‘There’s nothing there!’ Crowd gathered to see 1992 time capsule opening at Vancouver school shocked, dismayed at suspected theft

VANCOUVER — What was supposed to be an afternoon full of reminiscing and remembering “the good old days” of 1992 turned into a day of sadness and disappointment at the Lieser School in Vancouver Friday, after the discovery that the time capsule  — put into a bricked-in hole near the front of the school 25 years ago — has gone missing.

“It’s very disappointing,” said Jennise Housel of Vancouver. “It makes me angry and disappointed that somebody would come along and steal that.”

Housel was 12 years old in 1992, a sixth-grader at Lieser, when the time capsule, filled with relics from the early 1990s, was placed inside a small monument of red bricks near the school’s flagpole. She remembers putting bookmarks and a letter to her future self inside the time capsule and said she was angry with whomever removed the time capsule and caused such sadness.

Alumni traveled from far and wide to attend a 1992 time capsule opening at the Lieser School campus on Fri., Jan. 27, and some even brought their own children to see what mom or dad had placed into the time capsule. Pictured here are three generations who came to the event, Marge Housel (far left), her daughter Jennise Housel (far right) and her granddaughter, Zayla Wollen, second from right). Photo by Kelly Moyer
Students at the Lieser School in Vancouver created a time capsule in 1992 and intended to open it in 2017. On Fri., Jan. 27, during the time capsule’s opening, school staff, parents, students and alumni realized the time capsule was missing and presumed stolen. Photo by Kelly Moyer

Like other Lieser alumni, Housel had gathered inside the school’s gymnasium on Fri., Jan. 27, to see what was inside the time capsule. Her mother, Marge Housel, and 16-year-old daughter, Zayla Wollen, came with her.

Marge Housel had two children at Lieser when the time capsule went into the ground — Jennise and her brother, Jered Housel. The trio waited inside the gymnasium on Friday afternoon with another Lieser alumni, Michele Manly, who remembers putting bookmarks into the time capsule as a sixth-grader.

After a brief welcome around 1:30 p.m. on Friday, Lieser Principal Deanna Hogan and Vice Principal Anita Chase led the crowd, which included several dozen school children, their parents and an impressive number of alumni from the 1940s up through present day, to the front of the school for the time capsule’s unveiling.

 

A crowd of teachers, alumni, parents and students gather at Lieser Elementary School in Vancouver Friday afternoon, Jan. 27, to witness the opening of a time capsule from 1992.

What the discovered was just an empty hole with a small green gardening-style glove inside.

“I’m disappointed, but I feel really bad for the people who were here when it was it was put into the site,” said Rachel, a parent of two elementary school students in Vancouver. “They were very sad.”

Many alumni had traveled to the time capsule opening from outside the Vancouver area. Angela Goossen, a Lieser alumni from the 1980s, lives in Boston, but happened to be in town on Friday and attended with some of her old school friends.

Students gather around an empty time capsule holding space at the Lieser School campus in Vancouver on Fri., Jan. 27. Instead of celebrating the 1992 time capsule’s opening, the crowd gathered at Lieser on Friday mourned the time capsule’s apparent theft. Photo by Kelly Moyer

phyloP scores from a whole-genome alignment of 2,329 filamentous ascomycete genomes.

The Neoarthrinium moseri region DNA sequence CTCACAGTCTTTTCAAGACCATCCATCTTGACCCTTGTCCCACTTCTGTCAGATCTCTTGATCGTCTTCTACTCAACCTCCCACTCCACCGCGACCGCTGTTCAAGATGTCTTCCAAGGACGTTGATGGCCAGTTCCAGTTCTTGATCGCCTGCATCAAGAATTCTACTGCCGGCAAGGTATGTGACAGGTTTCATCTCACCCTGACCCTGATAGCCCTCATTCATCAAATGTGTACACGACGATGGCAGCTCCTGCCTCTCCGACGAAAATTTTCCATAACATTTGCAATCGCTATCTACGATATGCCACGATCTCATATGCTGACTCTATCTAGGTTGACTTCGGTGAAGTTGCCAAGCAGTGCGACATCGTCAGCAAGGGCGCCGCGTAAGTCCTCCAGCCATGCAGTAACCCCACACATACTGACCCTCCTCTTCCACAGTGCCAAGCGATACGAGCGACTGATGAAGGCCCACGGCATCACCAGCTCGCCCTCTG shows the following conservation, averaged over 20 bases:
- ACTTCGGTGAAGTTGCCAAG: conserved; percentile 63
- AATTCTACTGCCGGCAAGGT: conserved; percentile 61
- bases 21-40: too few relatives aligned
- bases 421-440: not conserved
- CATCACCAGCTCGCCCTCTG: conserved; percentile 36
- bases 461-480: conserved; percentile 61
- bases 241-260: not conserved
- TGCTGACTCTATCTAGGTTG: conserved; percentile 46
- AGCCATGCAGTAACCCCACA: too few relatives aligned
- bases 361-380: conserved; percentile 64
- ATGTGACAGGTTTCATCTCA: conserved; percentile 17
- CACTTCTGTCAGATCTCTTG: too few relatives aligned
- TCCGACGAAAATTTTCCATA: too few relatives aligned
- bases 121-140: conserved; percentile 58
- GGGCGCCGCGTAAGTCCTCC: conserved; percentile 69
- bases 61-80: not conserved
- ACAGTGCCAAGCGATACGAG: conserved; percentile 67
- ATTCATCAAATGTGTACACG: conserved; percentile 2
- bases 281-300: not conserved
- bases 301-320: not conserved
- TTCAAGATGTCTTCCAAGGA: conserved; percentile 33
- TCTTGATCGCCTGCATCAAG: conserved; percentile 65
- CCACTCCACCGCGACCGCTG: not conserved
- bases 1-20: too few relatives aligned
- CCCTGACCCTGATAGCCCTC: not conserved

Paul Pace, 31, had traveled from Lincoln City, Ore., to witness the time capsule opening. Pace was a first-grader when the capsule went into the ground. After realizing it wasn’t there, Pace stood outside with his brother, Chris, and their mother. He’d been looking forward to seeing what was inside, Pace said, and although he didn’t remember exactly what he’d put into the time capsule, he did have one vivid memory of his first grade year.

“I don’t remember what was in the time capsule, but I do remember my teacher, Miss Ari,” Pace said. “I wanted to marry her!”

A small, green glove was the only thing left in a space meant to house a 25-year-old time capsule at Lieser School in Vancouver. Photo by Kelly Moyer

Although they had planned to put the time capsule items out for display, Lieser Principal Deanna Hogan and Vice Principal Anita Chase didn’t let the missing time capsule wreck their afternoon. They gathered the crowd back into the gymnasium and asked alumni to come forward with stories from their years at Lieser.

No one really knows for sure what happened to the time capsule, but they assume it was stolen, said Chase: “There had been rumors that it may have been stolen. But we didn’t expect this. It’s disappointing.”

Lieser Elementary opened in 1944 and transitioned to the site of a preschool program in 1992. Now, the site houses students in kindergarten through 12th grade, who are enrolled in nontraditional education programs. If voters approve a school bond measure in February of 2017, the school could be moved to the current-day Marshall Elementary School, which is slated to be remodeled. For more information about Lieser School, visit http://vansd.org/reschools/project-school-lieser.

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About The Author

Kelly Moyer has been reporting for community newspapers since the mid-1990s, including the Newport News-Times on the Oregon Coast; the Lewistown Sentinel, a daily newspaper in central Pennsylvania; the Gresham Outlook, Wilsonville Spokesman, Sherwood Gazette and South County Spotlight newspapers in the Portland metro area; and The Reflector newspaper in Battle Ground, Wash. She also is the former managing editor of Midwifery Today, an international magazine for birth professionals. Kelly, a University of Oregon alumnus and Pennsylvania native, lives with her family in Northeast Portland.

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